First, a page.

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Southold affordable apartments called critical to future

Southold Town Supervisor Scott Russell gives his State

Southold Town Supervisor Scott Russell gives his State of the Town address on Feb. 25, 2016 at town hall. Credit: Randee Daddona

Southold Supervisor Scott Russell, in his State of the Town address Thursday night, called on officials to create 50 affordable apartments in the next three years to stem the flow of young people from the rural North Fork.

Russell devoted much of his seventh annual address to the issue, saying it’s time Southold officials set clear goals for affordable housing and adjust town laws to make it easier for developers to build apartments.

“We know that the need for affordable housing is critical and have a general understanding of how many new units are needed, yet have produced nothing more than a wish list in the past few years,” Russell said before several dozen residents at Town Hall.

Long Island’s long-standing problems with affordable housing are especially acute in Southold, where year-round residents increasingly compete with second-home owners and retirees drawn to the scenic North Fork, according to a 2012 draft of Southold’s comprehensive plan.

But building apartments has proved an explosive issue in a town where residents take pride in maintaining a semblance of rural life, officials said.

“Affordable housing in Southold Town has been nearly nonexistent,” Councilman James Dinizio Jr. said in an interview.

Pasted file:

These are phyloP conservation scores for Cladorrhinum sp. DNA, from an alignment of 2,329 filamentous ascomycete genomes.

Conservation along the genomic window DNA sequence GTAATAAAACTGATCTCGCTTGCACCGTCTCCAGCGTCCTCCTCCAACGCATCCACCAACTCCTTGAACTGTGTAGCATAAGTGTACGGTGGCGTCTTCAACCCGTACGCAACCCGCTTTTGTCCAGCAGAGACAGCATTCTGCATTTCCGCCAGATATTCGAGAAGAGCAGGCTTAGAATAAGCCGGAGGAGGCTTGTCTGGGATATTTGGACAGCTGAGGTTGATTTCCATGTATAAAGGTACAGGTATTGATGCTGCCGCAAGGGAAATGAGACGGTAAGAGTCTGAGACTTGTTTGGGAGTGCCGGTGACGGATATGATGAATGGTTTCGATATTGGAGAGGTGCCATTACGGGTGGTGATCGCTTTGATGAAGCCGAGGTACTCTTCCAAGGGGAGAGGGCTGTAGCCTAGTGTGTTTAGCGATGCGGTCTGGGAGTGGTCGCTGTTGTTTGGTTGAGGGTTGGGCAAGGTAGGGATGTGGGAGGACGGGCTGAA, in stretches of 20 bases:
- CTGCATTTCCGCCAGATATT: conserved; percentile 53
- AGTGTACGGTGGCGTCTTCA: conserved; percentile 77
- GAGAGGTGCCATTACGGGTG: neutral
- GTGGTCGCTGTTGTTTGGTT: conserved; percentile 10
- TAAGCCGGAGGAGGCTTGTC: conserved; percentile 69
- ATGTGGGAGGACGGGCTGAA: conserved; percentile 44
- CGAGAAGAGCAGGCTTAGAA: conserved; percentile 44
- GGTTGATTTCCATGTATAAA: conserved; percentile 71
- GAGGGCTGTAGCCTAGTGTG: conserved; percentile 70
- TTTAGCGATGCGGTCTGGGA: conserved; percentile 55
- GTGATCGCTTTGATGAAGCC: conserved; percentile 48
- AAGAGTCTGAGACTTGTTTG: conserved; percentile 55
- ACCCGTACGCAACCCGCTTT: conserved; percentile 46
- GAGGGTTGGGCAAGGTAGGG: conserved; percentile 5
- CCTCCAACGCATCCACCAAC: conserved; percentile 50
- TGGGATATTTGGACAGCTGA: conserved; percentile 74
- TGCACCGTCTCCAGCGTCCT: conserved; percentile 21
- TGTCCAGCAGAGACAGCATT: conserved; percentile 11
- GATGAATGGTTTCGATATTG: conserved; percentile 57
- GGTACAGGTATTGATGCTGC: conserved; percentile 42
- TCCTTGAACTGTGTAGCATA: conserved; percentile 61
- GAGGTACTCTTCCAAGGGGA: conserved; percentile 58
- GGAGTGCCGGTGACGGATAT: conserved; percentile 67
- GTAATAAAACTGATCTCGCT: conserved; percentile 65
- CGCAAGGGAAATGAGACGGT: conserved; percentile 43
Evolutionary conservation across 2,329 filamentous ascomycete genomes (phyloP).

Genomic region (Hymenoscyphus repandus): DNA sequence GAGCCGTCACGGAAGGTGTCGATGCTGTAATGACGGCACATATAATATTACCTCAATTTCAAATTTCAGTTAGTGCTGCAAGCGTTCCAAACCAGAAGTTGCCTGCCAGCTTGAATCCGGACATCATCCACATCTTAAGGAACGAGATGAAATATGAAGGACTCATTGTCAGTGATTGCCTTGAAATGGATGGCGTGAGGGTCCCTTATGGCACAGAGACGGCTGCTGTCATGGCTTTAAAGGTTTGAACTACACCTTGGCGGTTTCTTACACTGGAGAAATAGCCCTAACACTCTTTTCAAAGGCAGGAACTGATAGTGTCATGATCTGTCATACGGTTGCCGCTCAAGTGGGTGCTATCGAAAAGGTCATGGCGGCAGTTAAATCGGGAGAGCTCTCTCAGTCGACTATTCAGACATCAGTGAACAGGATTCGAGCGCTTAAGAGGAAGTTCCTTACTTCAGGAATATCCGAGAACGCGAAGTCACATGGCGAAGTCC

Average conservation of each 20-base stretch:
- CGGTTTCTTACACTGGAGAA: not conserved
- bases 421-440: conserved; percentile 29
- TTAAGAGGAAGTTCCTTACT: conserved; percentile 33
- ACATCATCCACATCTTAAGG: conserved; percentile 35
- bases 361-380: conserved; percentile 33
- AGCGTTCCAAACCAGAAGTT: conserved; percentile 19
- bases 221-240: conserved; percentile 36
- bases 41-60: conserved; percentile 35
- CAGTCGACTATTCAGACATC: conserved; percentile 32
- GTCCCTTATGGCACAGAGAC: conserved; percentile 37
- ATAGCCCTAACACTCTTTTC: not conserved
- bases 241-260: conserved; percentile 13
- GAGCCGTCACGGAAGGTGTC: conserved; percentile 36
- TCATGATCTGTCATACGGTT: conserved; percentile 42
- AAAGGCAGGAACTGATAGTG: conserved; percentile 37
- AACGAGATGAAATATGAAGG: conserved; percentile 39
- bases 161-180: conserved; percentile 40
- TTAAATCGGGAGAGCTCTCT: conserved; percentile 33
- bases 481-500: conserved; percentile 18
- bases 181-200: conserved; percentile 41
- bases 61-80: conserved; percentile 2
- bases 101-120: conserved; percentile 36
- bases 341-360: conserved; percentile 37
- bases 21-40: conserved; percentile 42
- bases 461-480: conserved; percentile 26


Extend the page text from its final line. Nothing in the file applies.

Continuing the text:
He added the town’s aggressive land preservation efforts, while vital to maintaining the rural scenery, have contributed to a lack of housing.

Southold officials, Russell said, should pursue “small scale” projects spread across the town’s eight hamlets, not large-scale apartment complexes likely to stir fears about overdevelopment on the North Fork. A developer abandoned plans for a 75-unit complex in Mattituck last year after neighbors objected to the project’s scale.

Russell, in his speech, proposed loosening zoning rules to allow 12 apartments per acre, up from the current limit of six, and suggested a cap of 24 apartments per project. He also said town officials should change the town code to make it easier for developers to build apartments in commercial areas.

Dinizio, liaison to the town’s housing advisory commission, said Russell is “on the right track” but expressed reservations about apartments taking up the town’s scant commercial space.

Russell, a Republican who won a fourth term last year, called for a “far-reaching and ambitious” education campaign to clear up “a lack of understanding about who we’re trying to help.”

“These are young single professionals,” he said. “If you want to know who they are, if you want to meet them, go down to the firehouse. Or wait till they respond to an emergency at your home and shake their hand.”

Rona Smith, chairwoman of the housing advisory commission, said its members would begin meeting with community groups in March to try to allay fears over affordable housing.

Southold, she said, has a cautionary tale across Peconic Bay, where many residents of East Hampton and Southampton have been priced out of their ancestral hometowns.

“The South Fork started out in the same place as Southold, with multigenerational families who farmed and fished, and essentially it’s passed its topple point,” she said. “We have a good example in front of us.”


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